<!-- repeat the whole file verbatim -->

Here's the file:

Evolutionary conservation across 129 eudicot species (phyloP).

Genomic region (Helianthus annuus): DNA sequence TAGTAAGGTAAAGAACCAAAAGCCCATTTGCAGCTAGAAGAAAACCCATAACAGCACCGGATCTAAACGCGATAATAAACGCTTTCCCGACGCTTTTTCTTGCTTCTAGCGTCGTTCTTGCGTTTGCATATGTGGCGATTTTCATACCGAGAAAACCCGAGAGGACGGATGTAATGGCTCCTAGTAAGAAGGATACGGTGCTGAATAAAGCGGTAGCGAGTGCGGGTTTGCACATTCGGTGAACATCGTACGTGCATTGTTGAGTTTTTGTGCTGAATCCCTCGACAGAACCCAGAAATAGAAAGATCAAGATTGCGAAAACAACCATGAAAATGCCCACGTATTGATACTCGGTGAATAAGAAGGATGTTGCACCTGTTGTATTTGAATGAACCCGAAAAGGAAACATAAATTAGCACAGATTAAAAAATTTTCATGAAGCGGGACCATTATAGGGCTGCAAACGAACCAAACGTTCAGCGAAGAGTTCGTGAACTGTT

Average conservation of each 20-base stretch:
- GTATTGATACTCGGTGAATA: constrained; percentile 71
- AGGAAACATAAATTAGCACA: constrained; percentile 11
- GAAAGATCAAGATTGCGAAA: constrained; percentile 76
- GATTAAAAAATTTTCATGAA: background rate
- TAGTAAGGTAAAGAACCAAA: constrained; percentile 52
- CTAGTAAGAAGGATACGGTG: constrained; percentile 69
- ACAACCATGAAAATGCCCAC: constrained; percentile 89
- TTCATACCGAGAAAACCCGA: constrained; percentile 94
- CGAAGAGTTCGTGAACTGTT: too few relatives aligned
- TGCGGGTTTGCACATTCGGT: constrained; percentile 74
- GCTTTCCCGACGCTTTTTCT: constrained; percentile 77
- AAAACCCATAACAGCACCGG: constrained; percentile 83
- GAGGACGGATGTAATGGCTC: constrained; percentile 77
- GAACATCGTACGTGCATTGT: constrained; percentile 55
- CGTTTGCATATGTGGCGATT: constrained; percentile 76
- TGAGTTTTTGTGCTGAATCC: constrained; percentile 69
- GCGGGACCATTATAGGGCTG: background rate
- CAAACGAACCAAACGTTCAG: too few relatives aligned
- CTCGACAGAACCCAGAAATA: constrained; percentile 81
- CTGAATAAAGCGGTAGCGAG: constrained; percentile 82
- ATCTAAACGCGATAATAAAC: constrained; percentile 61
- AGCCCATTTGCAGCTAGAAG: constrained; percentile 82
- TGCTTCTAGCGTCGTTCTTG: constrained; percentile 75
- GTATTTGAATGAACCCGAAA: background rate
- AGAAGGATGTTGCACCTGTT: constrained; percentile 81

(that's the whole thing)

Evolutionary conservation across 129 eudicot species (phyloP).

Genomic region (Helianthus annuus): DNA sequence TAGTAAGGTAAAGAACCAAAAGCCCATTTGCAGCTAGAAGAAAACCCATAACAGCACCGGATCTAAACGCGATAATAAACGCTTTCCCGACGCTTTTTCTTGCTTCTAGCGTCGTTCTTGCGTTTGCATATGTGGCGATTTTCATACCGAGAAAACCCGAGAGGACGGATGTAATGGCTCCTAGTAAGAAGGATACGGTGCTGAATAAAGCGGTAGCGAGTGCGGGTTTGCACATTCGGTGAACATCGTACGTGCATTGTTGAGTTTTTGTGCTGAATCCCTCGACAGAACCCAGAAATAGAAAGATCAAGATTGCGAAAACAACCATGAAAATGCCCACGTATTGATACTCGGTGAATAAGAAGGATGTTGCACCTGTTGTATTTGAATGAACCCGAAAAGGAAACATAAATTAGCACAGATTAAAAAATTTTCATGAAGCGGGACCATTATAGGGCTGCAAACGAACCAAACGTTCAGCGAAGAGTTCGTGAACTGTT

Average conservation of each 20-base stretch:
- GTATTGATACTCGGTGAATA: constrained; percentile 71
- AGGAAACATAAATTAGCACA: constrained; percentile 11
- GAAAGATCAAGATTGCGAAA: constrained; percentile 76
- GATTAAAAAATTTTCATGAA: background rate
- TAGTAAGGTAAAGAACCAAA: constrained; percentile 52
- CTAGTAAGAAGGATACGGTG: constrained; percentile 69
- ACAACCATGAAAATGCCCAC: constrained; percentile 89
- TTCATACCGAGAAAACCCGA: constrained; percentile 94
- CGAAGAGTTCGTGAACTGTT: too few relatives aligned
- TGCGGGTTTGCACATTCGGT: constrained; percentile 74
- GCTTTCCCGACGCTTTTTCT: constrained; percentile 77
- AAAACCCATAACAGCACCGG: constrained; percentile 83
- GAGGACGGATGTAATGGCTC: constrained; percentile 77
- GAACATCGTACGTGCATTGT: constrained; percentile 55
- CGTTTGCATATGTGGCGATT: constrained; percentile 76
- TGAGTTTTTGTGCTGAATCC: constrained; percentile 69
- GCGGGACCATTATAGGGCTG: background rate
- CAAACGAACCAAACGTTCAG: too few relatives aligned
- CTCGACAGAACCCAGAAATA: constrained; percentile 81
- CTGAATAAAGCGGTAGCGAG: constrained; percentile 82
- ATCTAAACGCGATAATAAAC: constrained; percentile 61
- AGCCCATTTGCAGCTAGAAG: constrained; percentile 82
- TGCTTCTAGCGTCGTTCTTG: constrained; percentile 75
- GTATTTGAATGAACCCGAAA: background rate
- AGAAGGATGTTGCACCTGTT: constrained; percentile 81